Are You Moving Toward Non Dairy Milk?

July 17, 2018 in Foodland Chronicles, Health, Uncategorized by Joyce Bunderson

This is definitely the age of non-dairy milk. Options are more plentiful than a dietitian’s wildest imagination. My imagination can be pretty wild, but I still see a range of options that include both good and bad choices for different individuals. Having all these choices can be nice, especially if you have lactose intolerance; you’re a vegan, or have a casein or milk allergy, but making the choices wisely takes some time and a little knowledge.

May I share one caution right off the top? Whenever we substitute a food from a completely different category of foods, we generally will be changing the nutrients that the original food supplied. People very gradually learned to stay healthy eating certain combinations of foods (This commonly took millennia.) and when we switch or modify the food, we’re at risk of developing a deficiency.

If you think about the sailors who got on ships for months/years and stopped eating fresh fruits or vegetables, oooops! - they ended up with scurvy. Fortunately they did not have to wait until vitamin C was discovered in 1930; about 200 years earlier Dr. James Lind, discovered that something in citrus fruits would keep the sailors from getting scurvy. Thus some sailors came to be called limeys.

So if you’ve been drinking milk, well, for forever and now you want to consume non-dairy milk and be kind to the planet or have some other reason to switch to a plant-based milk, you should think about it a bit.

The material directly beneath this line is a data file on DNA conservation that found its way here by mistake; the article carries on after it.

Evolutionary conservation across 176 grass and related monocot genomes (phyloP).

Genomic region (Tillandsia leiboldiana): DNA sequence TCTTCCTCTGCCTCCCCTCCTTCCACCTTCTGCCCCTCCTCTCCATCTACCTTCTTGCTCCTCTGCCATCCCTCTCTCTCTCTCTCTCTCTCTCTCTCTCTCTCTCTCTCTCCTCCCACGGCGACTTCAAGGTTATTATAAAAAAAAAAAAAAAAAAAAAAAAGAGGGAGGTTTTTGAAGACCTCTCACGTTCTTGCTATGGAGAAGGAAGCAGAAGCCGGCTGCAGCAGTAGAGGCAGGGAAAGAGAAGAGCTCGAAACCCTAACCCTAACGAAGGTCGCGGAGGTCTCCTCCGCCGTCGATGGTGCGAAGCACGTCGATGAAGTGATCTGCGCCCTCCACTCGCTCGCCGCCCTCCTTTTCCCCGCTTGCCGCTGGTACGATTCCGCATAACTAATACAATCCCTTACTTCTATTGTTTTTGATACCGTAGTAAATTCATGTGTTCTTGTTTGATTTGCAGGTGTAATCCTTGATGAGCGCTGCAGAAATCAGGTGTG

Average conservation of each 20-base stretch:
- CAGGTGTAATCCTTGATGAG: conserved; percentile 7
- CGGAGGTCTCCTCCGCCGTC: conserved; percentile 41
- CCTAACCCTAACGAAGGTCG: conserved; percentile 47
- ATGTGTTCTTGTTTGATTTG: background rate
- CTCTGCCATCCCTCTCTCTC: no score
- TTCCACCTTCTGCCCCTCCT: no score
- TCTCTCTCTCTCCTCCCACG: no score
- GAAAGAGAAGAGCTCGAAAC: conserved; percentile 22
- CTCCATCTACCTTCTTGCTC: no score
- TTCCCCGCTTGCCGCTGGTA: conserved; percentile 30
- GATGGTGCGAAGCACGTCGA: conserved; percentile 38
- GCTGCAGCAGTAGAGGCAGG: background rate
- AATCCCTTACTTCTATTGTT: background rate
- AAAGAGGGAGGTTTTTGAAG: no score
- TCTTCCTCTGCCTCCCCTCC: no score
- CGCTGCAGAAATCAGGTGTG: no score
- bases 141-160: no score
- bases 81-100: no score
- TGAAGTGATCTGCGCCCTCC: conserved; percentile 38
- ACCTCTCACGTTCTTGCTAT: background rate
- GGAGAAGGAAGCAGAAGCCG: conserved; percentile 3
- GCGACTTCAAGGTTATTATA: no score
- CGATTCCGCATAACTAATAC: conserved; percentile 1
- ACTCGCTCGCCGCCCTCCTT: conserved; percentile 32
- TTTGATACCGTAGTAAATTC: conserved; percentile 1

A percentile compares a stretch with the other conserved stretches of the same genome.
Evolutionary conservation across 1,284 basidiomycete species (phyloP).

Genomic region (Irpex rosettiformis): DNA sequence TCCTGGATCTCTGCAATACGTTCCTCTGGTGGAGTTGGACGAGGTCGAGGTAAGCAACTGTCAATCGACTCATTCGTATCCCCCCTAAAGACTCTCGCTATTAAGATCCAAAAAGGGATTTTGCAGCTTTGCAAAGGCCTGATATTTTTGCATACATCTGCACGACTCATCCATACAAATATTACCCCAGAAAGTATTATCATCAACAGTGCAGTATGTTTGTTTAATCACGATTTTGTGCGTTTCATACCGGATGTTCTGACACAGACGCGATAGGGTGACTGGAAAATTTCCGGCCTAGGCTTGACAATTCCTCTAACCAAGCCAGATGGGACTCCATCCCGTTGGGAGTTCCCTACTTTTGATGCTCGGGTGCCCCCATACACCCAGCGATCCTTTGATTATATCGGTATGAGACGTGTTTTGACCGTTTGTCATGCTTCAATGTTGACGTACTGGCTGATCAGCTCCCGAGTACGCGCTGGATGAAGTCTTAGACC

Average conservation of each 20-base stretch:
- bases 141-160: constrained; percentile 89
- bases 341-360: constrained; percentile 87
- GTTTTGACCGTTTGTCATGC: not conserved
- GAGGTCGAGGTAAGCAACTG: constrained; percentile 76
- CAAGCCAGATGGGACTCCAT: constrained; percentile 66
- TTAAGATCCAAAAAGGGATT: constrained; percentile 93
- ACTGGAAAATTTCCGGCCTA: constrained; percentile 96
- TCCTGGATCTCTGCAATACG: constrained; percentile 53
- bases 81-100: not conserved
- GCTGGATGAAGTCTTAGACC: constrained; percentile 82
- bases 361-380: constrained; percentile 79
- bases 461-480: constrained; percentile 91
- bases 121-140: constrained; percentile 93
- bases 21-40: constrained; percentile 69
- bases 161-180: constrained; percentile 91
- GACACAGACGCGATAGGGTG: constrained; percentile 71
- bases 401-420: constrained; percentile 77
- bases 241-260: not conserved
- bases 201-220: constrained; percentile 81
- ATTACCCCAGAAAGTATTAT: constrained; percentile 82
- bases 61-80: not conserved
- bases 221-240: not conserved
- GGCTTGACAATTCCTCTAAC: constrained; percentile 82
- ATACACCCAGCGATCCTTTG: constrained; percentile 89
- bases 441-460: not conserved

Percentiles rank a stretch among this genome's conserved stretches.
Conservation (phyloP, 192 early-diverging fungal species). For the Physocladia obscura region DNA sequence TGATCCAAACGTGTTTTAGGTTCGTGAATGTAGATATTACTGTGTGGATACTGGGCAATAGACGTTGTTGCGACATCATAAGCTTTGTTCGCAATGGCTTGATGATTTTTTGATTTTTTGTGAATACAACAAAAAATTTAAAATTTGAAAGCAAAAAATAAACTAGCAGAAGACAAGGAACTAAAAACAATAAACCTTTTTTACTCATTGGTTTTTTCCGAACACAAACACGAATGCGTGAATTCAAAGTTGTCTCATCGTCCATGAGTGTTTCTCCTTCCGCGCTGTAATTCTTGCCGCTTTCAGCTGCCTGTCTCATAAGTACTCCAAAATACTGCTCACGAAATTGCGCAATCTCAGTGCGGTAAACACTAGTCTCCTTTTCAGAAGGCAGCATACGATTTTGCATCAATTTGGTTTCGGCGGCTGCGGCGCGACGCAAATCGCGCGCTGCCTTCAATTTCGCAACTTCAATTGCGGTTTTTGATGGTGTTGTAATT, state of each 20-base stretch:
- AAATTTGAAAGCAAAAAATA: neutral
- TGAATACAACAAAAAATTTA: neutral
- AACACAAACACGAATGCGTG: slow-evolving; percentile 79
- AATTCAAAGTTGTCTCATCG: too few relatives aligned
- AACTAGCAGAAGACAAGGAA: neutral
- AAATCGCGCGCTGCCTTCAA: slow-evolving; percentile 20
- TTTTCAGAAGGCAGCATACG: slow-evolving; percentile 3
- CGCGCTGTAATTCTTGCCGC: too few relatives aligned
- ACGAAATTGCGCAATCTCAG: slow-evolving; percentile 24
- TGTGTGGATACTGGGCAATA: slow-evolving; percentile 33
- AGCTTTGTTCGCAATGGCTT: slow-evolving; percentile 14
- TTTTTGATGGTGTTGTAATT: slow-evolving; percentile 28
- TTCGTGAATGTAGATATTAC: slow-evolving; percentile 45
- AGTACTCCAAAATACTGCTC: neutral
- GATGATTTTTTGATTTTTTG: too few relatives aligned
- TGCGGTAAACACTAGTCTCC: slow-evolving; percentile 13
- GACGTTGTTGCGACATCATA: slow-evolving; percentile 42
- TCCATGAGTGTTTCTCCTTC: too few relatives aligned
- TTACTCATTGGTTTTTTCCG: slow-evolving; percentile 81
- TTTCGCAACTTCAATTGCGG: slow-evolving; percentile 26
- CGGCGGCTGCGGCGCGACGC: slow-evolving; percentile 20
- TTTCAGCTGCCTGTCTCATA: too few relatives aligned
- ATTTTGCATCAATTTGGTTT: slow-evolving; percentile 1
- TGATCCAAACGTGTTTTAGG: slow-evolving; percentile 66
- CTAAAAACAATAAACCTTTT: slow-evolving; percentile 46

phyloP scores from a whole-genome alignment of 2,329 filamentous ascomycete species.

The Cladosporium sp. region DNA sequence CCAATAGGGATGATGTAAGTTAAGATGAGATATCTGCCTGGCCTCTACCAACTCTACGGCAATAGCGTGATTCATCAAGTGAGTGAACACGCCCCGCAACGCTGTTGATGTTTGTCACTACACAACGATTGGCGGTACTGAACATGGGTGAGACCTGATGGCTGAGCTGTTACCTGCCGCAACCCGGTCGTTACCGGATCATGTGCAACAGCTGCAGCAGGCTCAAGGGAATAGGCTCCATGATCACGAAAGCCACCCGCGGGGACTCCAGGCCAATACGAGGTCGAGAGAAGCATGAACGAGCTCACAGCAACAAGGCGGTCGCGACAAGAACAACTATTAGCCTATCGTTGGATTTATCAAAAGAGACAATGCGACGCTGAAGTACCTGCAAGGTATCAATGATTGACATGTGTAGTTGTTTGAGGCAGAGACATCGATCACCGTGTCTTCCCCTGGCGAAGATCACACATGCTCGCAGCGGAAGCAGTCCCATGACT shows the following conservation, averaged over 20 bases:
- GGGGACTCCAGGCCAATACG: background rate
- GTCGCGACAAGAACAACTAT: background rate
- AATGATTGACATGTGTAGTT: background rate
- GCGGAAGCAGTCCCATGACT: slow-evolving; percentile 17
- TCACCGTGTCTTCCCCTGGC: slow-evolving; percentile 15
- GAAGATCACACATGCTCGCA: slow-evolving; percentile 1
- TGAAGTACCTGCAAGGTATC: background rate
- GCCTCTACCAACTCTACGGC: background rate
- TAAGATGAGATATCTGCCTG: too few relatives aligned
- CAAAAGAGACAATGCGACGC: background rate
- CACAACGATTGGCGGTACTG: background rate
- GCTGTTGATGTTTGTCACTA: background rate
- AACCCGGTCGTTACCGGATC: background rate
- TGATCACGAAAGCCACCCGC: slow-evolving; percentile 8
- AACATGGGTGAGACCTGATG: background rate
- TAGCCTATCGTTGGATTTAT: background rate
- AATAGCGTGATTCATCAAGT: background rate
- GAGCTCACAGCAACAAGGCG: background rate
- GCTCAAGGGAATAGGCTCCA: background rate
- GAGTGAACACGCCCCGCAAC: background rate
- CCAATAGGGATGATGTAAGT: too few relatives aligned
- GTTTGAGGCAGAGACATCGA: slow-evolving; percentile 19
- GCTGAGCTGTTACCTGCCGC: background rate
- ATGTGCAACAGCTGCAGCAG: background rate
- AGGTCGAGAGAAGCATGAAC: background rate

Issues to consider:

  • Does the non-dairy milk that you’re considering have at least 30% of the Daily Value per cup of calcium? Since we’re talking about calcium, you will probably want to see if calcium is being added to the product and how much. Some of us are at risk of forming kidney stones with too much added calcium; and others are at increased risk of hip fractures and prostate cancer. So watch how much is added.
  • Also look for at least 25% of the Daily Value of vitamin D per cup.
  • If you need to count the protein from milk toward your daily protein intake, you’ll realize that a cup of dairy milk supplies 8 grams of protein. Unaltered almond, coconut, cashew, flax, rice, and other nut milks typically have less than 1 gram per cup.
  • Some non-dairy milks have gone over the top with added sugar. So check out the label. Some rice and oat milks have as much a 20 grams of sugar. Dairy milk has 12 grams (about 3 teaspoons) of naturally occurring lactose (the milk sugar that some people do not have the enzyme lactase to metabolize.)
  • Two types of non-dairy milks are usually not a good choice; rice milk because of the arsenic (a human carcinogen) and coconut milk because of the saturated fat.
  • Pea protein is known to have a taste much like real dairy and deliver sufficient protein.
  • If you really want creamy milk, without the saturated fat and cholesterol of real dairy, you may want to consider the creamy nut milks. You’ll have to spend some serious time investigating, however. Some of the nut milks don’t add calcium or vitamin D. In addition, some keep their calories down by using scant 4 to 6 nuts per cup.

To add to the complexity of the relatively new and rapidly growing market of non-dairy milk, there seems to be a jillion blends. So instead of jumping in, without a thought, my suggestion is to spend a little time to ensure that you’re accomplishing what you want to accomplish – a milk substitute that doesn’t remove what you need and add what you don’t need.